Editor’s Note: This is one part of a series of stories looking at the top stock market stories since 2000.
If you were to graph the business news positives and negatives during 2007, it would look like a mountain scene with high peaks and low valleys.
The Bad News
On the negative side, gasoline prices continued surging past $3 per gallon and smaller cars became popular once again.
War in Iraq and uncertainty about the stability of Iran combined to push oil prices up, although there was growing concern that speculators were involved in the price rise.
The real estate market began to contract as lenders and investors grew nervous about subprime mortgages and declining housing prices.
Although few realized the extent of the credit crisis, it would very shortly plunge the U.S. into the worst financial disaster since the Great Depression.
Looking back, which is always easier, lenders and government regulators should have blown the whistle years earlier as home mortgages became the equivalent of a Ponzi scheme.
Homebuyers were encouraged to borrow more than they could reasonably afford with low or no down payment adjustable rate mortgages (ARMs)
The rationale was that home prices would continue to rise and the buyer would be able to refinance the loan into a fix rate.
This would be possible because the rising home values would give them equity where there was none.
As we all know, things didn’t work out like the people who originated the loans (many were on commission) promised.
Declining home values, which began to fall nationwide in 2007 would continue for the next several years.
Homeowners found they owed more money on the house than it was worth and some had to deal with the interest rate resetting on their ARMs, often doubling their mortgage payment.
Slicing and Dicing
Meanwhile, big Wall Street investment banks were taking pools of mortgages and other financial instruments and creating new investment products that made them billions in commissions and fees.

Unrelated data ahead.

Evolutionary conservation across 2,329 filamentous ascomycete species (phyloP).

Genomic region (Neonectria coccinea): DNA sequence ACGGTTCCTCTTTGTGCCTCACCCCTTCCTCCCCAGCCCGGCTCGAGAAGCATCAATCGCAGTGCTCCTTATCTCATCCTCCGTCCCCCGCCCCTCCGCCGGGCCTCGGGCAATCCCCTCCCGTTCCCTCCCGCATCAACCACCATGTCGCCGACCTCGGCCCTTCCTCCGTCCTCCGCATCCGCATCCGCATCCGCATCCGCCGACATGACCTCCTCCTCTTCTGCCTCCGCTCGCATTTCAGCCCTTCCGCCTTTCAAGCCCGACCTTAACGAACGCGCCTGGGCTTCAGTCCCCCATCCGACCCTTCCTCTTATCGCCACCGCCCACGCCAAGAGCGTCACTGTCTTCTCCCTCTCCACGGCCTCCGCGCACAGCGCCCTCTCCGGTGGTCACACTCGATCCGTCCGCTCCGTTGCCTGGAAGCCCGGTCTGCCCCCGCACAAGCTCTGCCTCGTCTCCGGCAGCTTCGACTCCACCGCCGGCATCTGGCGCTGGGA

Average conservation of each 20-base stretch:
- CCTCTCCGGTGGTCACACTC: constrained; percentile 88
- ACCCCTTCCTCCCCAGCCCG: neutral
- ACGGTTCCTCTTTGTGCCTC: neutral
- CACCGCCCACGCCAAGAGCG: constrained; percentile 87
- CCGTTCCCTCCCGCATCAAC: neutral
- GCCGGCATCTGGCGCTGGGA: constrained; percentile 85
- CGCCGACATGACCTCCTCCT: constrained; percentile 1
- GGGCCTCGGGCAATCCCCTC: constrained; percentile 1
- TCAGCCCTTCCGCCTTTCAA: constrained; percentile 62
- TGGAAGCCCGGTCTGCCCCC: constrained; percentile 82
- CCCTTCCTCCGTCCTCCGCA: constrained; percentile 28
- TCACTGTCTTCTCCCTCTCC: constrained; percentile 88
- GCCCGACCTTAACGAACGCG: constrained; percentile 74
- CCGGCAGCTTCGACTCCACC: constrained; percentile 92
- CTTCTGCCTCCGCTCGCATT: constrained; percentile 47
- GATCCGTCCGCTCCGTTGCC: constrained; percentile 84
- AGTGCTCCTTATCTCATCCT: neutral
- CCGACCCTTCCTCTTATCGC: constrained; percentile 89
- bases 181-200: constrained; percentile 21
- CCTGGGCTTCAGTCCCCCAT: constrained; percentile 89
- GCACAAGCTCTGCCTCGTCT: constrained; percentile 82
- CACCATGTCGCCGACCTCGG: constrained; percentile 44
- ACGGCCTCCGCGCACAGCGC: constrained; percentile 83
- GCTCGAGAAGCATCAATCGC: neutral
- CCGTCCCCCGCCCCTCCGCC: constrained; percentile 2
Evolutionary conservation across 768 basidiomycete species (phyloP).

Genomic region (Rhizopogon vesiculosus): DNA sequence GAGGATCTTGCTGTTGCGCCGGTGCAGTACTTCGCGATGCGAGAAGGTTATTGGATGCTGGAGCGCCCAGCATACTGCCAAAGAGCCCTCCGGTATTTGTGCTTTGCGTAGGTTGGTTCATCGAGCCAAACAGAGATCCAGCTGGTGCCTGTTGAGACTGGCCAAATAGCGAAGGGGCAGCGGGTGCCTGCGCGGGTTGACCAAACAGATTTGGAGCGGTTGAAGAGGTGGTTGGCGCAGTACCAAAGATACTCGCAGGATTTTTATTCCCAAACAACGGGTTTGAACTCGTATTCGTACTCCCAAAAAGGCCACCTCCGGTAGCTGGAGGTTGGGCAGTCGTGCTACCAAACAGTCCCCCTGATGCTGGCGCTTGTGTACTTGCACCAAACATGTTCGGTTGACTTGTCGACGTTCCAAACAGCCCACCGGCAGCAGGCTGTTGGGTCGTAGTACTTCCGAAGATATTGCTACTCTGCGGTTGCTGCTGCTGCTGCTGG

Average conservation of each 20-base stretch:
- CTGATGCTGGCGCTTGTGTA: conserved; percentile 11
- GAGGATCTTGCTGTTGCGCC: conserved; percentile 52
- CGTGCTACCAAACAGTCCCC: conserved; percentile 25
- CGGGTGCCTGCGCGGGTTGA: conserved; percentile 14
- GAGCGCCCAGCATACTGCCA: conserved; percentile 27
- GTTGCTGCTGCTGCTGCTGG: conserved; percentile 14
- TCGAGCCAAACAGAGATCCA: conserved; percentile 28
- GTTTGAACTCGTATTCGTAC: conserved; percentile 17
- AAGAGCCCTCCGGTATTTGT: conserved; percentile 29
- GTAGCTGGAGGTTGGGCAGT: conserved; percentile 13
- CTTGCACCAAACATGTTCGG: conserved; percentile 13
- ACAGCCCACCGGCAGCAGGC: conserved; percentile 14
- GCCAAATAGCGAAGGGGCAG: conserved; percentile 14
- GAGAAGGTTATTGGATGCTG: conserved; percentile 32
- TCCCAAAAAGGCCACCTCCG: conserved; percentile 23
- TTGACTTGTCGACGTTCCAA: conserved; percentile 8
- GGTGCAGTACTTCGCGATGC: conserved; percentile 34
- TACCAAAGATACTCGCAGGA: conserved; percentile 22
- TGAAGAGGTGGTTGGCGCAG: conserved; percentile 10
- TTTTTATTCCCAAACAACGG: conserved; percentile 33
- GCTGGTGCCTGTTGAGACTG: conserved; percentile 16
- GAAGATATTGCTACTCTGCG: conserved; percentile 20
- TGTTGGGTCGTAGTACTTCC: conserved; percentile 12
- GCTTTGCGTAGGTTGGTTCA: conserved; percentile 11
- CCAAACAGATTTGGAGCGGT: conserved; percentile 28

Some of the arrangements were so complicated few people on Wall Street actually understood what they were or how large of a risk they posed.
The slide down the slippery slope began for major banks, which proved fatal to some and forced the government to pour hundreds of billions of dollars into preventing the collapse of the financial markets.
The stock market began a downhill run, however the Dow also set a record high in 2007, making the market’s fall all the more dramatic.
The Positive Side
Technology news was one of the bright spots during 2007.
Apple introduced the iPhone and redefined the cell phone industry. The device included a cell phone, web browser and a dizzying array of special applications.
The introduction was followed close by with new models and software and tens of thousands of applications, which were developed by programmers outside of Apple.
Research in Motion, maker of the ubiquitous Blackberry, was caught flat-footed as were other “smart phone” makers.
I once said (many years ago) that Apple made the best computers and the best operating system, but couldn’t sell a cure for cancer.
Since those days, the Apple innovation and marketing juggernaut (Macbooks, iPods, and so on) has been unstoppable.
The smart phone field has become crowded since 2007, but they are all still playing catch up to the iPhone.
What Did We Learn?
It seems the markets and investors never learn that markets built on hype and the need for constant and significant growth are unsustainable.
After all, it hasn’t been that many years since the savings and loan collapse destroyed home values and the S&L industry.
Oddly enough, the major stock indexes closed the year higher than they started. However, the big three indexes also closed significantly lower than their yearly highs. That should have been a red flag of things to come.
Major Index Information for 2007
|Index||High||Low||Swing||Year Start||Year End|
|*Index information adjusted for dividends and splits
Swing is the difference between the high and low closes for the year